The rise has been as steady as it has been substantial.
Who exactly is drinking all this instant coffee?
Well, a lot of people. But also, a very specific type of people: amateur coffee drinkers.
"The markets where instant coffee is most popular tend to be the ones without a strong tradition of coffee drinking," Dana LaMendola, and industry analyst at Euromonitor, said in an interview. "It's basically an entry point."
As the firm's new industry report puts it:
In newer coffee-drinking regions, instant coffee is appealing because of its ability to satisfy the needs of new coffee drinkers and their evolving tastes. Unlike established coffee markets, where coffee is a product with well-defined perceptions of taste, strength and origin, in emerging coffee markets, coffee is viewed as a multi-purpose product with endless functional and flavor possibilities.
Perhaps that helps explain why India and China are two of the fastest growing markets, or why Asia Pacific is the world's largest instant coffee consuming region by sales.
But the appeal of instant coffee hasn't been lost on other, more developed markets. Almost half of the world actually prefers it.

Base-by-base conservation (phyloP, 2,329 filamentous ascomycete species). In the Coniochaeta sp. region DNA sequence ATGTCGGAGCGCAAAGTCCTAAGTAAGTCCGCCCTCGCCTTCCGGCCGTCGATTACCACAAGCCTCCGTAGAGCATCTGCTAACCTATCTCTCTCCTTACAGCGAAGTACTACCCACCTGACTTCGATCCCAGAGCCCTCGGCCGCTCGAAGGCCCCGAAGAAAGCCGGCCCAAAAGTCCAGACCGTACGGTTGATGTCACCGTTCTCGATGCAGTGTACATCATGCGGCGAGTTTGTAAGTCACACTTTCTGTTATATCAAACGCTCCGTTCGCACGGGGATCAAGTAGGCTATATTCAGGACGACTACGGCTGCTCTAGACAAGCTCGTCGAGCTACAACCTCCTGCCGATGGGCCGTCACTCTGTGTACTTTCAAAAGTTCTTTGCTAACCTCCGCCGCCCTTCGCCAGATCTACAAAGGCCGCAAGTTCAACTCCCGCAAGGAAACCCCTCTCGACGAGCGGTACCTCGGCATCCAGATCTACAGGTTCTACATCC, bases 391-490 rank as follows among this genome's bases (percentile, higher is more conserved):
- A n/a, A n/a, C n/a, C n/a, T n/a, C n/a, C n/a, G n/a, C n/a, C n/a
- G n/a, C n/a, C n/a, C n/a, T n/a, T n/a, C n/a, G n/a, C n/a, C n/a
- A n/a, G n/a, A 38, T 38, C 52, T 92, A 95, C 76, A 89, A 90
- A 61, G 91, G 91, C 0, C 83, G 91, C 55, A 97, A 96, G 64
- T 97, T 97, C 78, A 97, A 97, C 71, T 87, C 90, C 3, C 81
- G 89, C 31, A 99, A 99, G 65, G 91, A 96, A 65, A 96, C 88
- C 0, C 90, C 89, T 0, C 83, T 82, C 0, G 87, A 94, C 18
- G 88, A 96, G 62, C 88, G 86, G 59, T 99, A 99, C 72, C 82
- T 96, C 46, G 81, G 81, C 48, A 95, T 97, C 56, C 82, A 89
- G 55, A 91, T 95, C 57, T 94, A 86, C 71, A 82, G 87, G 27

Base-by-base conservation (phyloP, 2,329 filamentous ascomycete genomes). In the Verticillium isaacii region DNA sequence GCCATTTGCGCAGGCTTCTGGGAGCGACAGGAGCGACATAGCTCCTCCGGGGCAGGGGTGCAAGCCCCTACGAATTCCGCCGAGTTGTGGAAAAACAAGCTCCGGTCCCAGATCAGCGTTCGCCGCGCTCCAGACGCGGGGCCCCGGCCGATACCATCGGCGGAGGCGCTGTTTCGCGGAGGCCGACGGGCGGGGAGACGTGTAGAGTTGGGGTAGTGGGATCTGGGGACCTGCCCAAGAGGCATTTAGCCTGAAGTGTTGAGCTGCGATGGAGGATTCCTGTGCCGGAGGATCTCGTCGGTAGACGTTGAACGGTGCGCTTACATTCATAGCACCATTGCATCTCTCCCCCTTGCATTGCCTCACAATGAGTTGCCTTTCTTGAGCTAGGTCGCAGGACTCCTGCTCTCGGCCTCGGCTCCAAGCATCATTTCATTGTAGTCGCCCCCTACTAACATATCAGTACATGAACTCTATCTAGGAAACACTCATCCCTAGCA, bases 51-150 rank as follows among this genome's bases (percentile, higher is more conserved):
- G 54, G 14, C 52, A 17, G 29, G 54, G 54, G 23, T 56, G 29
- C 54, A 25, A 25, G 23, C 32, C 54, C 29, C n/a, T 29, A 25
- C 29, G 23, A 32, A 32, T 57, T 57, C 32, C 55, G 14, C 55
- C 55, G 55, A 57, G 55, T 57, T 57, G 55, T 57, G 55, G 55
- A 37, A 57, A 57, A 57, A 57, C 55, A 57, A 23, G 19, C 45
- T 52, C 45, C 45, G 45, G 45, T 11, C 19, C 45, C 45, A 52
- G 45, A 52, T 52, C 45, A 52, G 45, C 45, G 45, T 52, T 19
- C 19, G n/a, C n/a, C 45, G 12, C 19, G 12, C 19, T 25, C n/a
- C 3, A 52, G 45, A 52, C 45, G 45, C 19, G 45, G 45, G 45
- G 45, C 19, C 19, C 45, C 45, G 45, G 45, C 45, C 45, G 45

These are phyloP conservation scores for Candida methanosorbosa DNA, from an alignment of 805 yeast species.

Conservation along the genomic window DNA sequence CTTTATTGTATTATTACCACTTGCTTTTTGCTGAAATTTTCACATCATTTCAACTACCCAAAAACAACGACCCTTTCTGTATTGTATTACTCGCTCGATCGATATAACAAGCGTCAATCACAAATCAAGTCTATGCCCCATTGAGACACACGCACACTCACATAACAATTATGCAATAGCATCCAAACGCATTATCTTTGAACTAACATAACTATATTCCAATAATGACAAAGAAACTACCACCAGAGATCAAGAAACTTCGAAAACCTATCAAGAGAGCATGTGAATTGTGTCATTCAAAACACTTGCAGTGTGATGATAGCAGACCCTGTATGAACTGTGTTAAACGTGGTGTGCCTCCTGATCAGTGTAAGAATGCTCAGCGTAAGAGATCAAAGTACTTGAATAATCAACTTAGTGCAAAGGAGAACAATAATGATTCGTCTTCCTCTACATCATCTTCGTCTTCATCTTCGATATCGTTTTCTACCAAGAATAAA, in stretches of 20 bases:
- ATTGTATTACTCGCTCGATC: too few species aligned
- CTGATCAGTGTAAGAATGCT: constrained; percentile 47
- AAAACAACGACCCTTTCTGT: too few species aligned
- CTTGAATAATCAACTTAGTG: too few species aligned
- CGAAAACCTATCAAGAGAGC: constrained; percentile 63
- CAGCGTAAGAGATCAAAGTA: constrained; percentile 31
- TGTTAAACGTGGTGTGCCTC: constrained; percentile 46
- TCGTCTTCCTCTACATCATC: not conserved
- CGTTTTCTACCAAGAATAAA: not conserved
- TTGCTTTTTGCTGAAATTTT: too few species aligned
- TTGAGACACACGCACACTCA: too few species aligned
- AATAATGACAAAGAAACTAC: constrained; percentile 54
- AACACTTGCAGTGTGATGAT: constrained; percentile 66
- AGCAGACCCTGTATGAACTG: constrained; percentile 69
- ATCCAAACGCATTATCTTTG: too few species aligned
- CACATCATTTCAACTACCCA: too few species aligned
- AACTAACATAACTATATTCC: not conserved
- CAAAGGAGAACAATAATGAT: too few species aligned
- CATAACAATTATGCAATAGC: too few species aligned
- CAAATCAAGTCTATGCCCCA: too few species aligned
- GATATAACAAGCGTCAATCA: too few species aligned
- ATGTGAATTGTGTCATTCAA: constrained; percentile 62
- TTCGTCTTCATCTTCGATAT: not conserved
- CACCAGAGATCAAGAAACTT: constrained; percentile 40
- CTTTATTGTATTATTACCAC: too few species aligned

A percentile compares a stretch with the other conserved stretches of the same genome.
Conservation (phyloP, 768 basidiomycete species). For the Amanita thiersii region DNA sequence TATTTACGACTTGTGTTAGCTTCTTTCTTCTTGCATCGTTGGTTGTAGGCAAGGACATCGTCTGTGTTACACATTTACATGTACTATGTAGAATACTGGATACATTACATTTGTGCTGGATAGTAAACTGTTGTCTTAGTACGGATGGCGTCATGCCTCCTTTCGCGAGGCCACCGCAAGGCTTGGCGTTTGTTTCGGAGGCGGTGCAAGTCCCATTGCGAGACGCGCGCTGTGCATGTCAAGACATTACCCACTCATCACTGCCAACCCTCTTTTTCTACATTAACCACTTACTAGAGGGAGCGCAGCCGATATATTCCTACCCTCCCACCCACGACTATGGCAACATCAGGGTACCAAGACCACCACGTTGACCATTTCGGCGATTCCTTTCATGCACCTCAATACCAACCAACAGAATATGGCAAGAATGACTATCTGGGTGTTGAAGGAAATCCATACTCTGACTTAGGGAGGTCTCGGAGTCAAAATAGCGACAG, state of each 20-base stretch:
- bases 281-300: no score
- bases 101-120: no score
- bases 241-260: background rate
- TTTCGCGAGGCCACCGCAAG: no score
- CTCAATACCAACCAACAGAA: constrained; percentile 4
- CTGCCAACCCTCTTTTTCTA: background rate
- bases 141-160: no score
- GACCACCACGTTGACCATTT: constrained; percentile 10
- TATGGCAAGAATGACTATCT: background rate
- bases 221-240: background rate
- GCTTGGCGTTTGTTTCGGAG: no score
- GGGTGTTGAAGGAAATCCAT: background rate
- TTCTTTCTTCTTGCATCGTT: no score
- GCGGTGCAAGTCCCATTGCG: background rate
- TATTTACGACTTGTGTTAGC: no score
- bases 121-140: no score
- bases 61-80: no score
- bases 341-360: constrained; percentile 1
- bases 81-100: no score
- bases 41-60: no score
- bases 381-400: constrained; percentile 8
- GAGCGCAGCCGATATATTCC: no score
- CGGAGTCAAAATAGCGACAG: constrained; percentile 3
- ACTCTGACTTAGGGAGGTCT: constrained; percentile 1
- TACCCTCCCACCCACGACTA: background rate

Australians like the stuff more than anyone else—instant coffee accounts for over 75 percent of retail brewed coffee consumed in Australia and New Zealand, the highest percentage registered for any region. Even those regions more often associated with coffee snobbery are still guilty of giving in to the more convenient kind, too. Europeans might favor fresh beans, but they certainly appreciate the occasional instant coffee indulgence. In Eastern Europe, instant coffee accounts for over 50 percent of overall retail brewed coffee consumption; in Western Europe, it accounts for more than 25 percent; and together, the two regions drink 40 percent of the world's instant coffee.
The only real exception to the instant coffee craze is the U.S.
Americans have proved pretty exceptional in their utter disinterest in warming up to the most convenient method of coffee-making.
"The U.S. is entirely unique in its aversion to instant coffee," LaMendola said. "Even in Europe, where fresh coffee is preferred, instant coffee is still seen as acceptable for at home and on the go consumption. In the U.S. the view is just much more negative," she said.
Instant coffee sales in the U.S. have barely budged since 2008, and even fell marginally last year to just over $960 million. While that might sound like a lot, it's actually a paltry fraction of the $30-plus billion U.S. coffee market.
Instant coffee is small business in the U.S. coffee market
Instant coffee accounts for a smaller percentage of all retail brewed coffee by volume in North America (barely 10 percent) than in any other region. By comparison, it accounts for over 60 percent in Asia Pacific, over 50 percent in Eastern Europe, over 40 percent in the Middle East and Africa, over 30 percent in Latin America, and over 25 percent in Western Europe.
And that's hardly expected to change